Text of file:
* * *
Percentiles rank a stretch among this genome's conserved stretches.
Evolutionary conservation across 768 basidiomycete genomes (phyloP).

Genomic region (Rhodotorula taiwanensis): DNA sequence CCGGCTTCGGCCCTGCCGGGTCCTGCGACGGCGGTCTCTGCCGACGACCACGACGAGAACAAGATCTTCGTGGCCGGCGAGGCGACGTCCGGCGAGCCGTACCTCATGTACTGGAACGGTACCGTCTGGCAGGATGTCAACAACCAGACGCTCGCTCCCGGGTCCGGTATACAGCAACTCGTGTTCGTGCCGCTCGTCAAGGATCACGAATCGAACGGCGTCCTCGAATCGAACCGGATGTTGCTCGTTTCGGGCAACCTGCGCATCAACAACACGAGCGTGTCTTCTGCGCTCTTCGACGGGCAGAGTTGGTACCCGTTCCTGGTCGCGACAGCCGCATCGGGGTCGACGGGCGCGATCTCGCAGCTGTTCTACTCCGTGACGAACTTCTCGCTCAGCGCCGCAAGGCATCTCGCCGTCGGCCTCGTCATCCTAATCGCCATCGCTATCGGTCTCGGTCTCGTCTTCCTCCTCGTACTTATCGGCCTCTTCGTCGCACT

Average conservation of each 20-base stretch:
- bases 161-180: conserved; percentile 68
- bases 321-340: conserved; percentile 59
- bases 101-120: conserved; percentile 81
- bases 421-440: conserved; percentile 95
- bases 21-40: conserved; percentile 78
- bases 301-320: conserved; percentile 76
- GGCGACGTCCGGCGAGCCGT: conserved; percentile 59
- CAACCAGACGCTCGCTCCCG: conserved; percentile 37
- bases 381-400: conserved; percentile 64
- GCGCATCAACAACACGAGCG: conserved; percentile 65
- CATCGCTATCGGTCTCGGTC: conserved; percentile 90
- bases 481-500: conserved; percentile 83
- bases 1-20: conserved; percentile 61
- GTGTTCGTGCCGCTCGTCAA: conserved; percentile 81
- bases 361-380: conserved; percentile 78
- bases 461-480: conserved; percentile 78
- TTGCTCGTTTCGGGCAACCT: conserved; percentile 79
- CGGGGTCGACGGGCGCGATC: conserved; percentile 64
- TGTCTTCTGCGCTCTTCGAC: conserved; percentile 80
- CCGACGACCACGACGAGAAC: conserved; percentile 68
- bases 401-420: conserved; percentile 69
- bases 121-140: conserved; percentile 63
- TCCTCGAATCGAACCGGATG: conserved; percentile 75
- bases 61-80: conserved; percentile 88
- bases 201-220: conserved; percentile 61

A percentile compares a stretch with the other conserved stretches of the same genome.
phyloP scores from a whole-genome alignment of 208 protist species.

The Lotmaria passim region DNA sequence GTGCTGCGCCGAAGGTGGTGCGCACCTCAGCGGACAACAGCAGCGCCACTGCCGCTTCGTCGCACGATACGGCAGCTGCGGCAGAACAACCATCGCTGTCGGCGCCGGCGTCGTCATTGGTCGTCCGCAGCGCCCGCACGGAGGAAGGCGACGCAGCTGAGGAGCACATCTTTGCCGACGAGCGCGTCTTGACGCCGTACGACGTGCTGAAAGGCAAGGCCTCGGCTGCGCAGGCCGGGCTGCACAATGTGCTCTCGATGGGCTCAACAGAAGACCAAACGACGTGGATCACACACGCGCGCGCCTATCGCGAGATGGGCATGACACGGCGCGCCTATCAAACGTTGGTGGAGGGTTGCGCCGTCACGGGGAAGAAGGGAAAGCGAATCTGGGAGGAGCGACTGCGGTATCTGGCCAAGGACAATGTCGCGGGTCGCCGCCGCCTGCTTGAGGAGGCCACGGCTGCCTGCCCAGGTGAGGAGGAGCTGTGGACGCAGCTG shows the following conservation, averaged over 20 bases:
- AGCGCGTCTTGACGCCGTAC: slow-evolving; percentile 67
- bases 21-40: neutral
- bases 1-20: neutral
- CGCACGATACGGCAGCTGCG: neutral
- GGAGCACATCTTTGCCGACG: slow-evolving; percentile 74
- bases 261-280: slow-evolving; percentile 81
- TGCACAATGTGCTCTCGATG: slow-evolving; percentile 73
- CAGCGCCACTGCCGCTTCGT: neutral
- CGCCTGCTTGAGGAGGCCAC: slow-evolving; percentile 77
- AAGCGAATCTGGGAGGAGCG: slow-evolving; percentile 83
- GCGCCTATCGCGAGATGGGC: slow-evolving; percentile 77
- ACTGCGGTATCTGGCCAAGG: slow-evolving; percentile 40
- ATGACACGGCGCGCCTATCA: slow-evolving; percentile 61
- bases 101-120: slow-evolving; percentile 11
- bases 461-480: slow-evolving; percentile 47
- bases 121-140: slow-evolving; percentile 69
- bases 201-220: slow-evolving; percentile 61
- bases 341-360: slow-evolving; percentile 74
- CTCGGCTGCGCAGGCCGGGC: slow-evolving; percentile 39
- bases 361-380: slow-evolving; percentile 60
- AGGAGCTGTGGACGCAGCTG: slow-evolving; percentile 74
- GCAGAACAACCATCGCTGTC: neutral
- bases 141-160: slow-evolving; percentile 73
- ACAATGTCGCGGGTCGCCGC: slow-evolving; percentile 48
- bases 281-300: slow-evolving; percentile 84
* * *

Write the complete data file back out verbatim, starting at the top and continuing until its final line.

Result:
Percentiles rank a stretch among this genome's conserved stretches.
Evolutionary conservation across 768 basidiomycete genomes (phyloP).

Genomic region (Rhodotorula taiwanensis): DNA sequence CCGGCTTCGGCCCTGCCGGGTCCTGCGACGGCGGTCTCTGCCGACGACCACGACGAGAACAAGATCTTCGTGGCCGGCGAGGCGACGTCCGGCGAGCCGTACCTCATGTACTGGAACGGTACCGTCTGGCAGGATGTCAACAACCAGACGCTCGCTCCCGGGTCCGGTATACAGCAACTCGTGTTCGTGCCGCTCGTCAAGGATCACGAATCGAACGGCGTCCTCGAATCGAACCGGATGTTGCTCGTTTCGGGCAACCTGCGCATCAACAACACGAGCGTGTCTTCTGCGCTCTTCGACGGGCAGAGTTGGTACCCGTTCCTGGTCGCGACAGCCGCATCGGGGTCGACGGGCGCGATCTCGCAGCTGTTCTACTCCGTGACGAACTTCTCGCTCAGCGCCGCAAGGCATCTCGCCGTCGGCCTCGTCATCCTAATCGCCATCGCTATCGGTCTCGGTCTCGTCTTCCTCCTCGTACTTATCGGCCTCTTCGTCGCACT

Average conservation of each 20-base stretch:
- bases 161-180: conserved; percentile 68
- bases 321-340: conserved; percentile 59
- bases 101-120: conserved; percentile 81
- bases 421-440: conserved; percentile 95
- bases 21-40: conserved; percentile 78
- bases 301-320: conserved; percentile 76
- GGCGACGTCCGGCGAGCCGT: conserved; percentile 59
- CAACCAGACGCTCGCTCCCG: conserved; percentile 37
- bases 381-400: conserved; percentile 64
- GCGCATCAACAACACGAGCG: conserved; percentile 65
- CATCGCTATCGGTCTCGGTC: conserved; percentile 90
- bases 481-500: conserved; percentile 83
- bases 1-20: conserved; percentile 61
- GTGTTCGTGCCGCTCGTCAA: conserved; percentile 81
- bases 361-380: conserved; percentile 78
- bases 461-480: conserved; percentile 78
- TTGCTCGTTTCGGGCAACCT: conserved; percentile 79
- CGGGGTCGACGGGCGCGATC: conserved; percentile 64
- TGTCTTCTGCGCTCTTCGAC: conserved; percentile 80
- CCGACGACCACGACGAGAAC: conserved; percentile 68
- bases 401-420: conserved; percentile 69
- bases 121-140: conserved; percentile 63
- TCCTCGAATCGAACCGGATG: conserved; percentile 75
- bases 61-80: conserved; percentile 88
- bases 201-220: conserved; percentile 61

A percentile compares a stretch with the other conserved stretches of the same genome.
phyloP scores from a whole-genome alignment of 208 protist species.

The Lotmaria passim region DNA sequence GTGCTGCGCCGAAGGTGGTGCGCACCTCAGCGGACAACAGCAGCGCCACTGCCGCTTCGTCGCACGATACGGCAGCTGCGGCAGAACAACCATCGCTGTCGGCGCCGGCGTCGTCATTGGTCGTCCGCAGCGCCCGCACGGAGGAAGGCGACGCAGCTGAGGAGCACATCTTTGCCGACGAGCGCGTCTTGACGCCGTACGACGTGCTGAAAGGCAAGGCCTCGGCTGCGCAGGCCGGGCTGCACAATGTGCTCTCGATGGGCTCAACAGAAGACCAAACGACGTGGATCACACACGCGCGCGCCTATCGCGAGATGGGCATGACACGGCGCGCCTATCAAACGTTGGTGGAGGGTTGCGCCGTCACGGGGAAGAAGGGAAAGCGAATCTGGGAGGAGCGACTGCGGTATCTGGCCAAGGACAATGTCGCGGGTCGCCGCCGCCTGCTTGAGGAGGCCACGGCTGCCTGCCCAGGTGAGGAGGAGCTGTGGACGCAGCTG shows the following conservation, averaged over 20 bases:
- AGCGCGTCTTGACGCCGTAC: slow-evolving; percentile 67
- bases 21-40: neutral
- bases 1-20: neutral
- CGCACGATACGGCAGCTGCG: neutral
- GGAGCACATCTTTGCCGACG: slow-evolving; percentile 74
- bases 261-280: slow-evolving; percentile 81
- TGCACAATGTGCTCTCGATG: slow-evolving; percentile 73
- CAGCGCCACTGCCGCTTCGT: neutral
- CGCCTGCTTGAGGAGGCCAC: slow-evolving; percentile 77
- AAGCGAATCTGGGAGGAGCG: slow-evolving; percentile 83
- GCGCCTATCGCGAGATGGGC: slow-evolving; percentile 77
- ACTGCGGTATCTGGCCAAGG: slow-evolving; percentile 40
- ATGACACGGCGCGCCTATCA: slow-evolving; percentile 61
- bases 101-120: slow-evolving; percentile 11
- bases 461-480: slow-evolving; percentile 47
- bases 121-140: slow-evolving; percentile 69
- bases 201-220: slow-evolving; percentile 61
- bases 341-360: slow-evolving; percentile 74
- CTCGGCTGCGCAGGCCGGGC: slow-evolving; percentile 39
- bases 361-380: slow-evolving; percentile 60
- AGGAGCTGTGGACGCAGCTG: slow-evolving; percentile 74
- GCAGAACAACCATCGCTGTC: neutral
- bases 141-160: slow-evolving; percentile 73
- ACAATGTCGCGGGTCGCCGC: slow-evolving; percentile 48
- bases 281-300: slow-evolving; percentile 84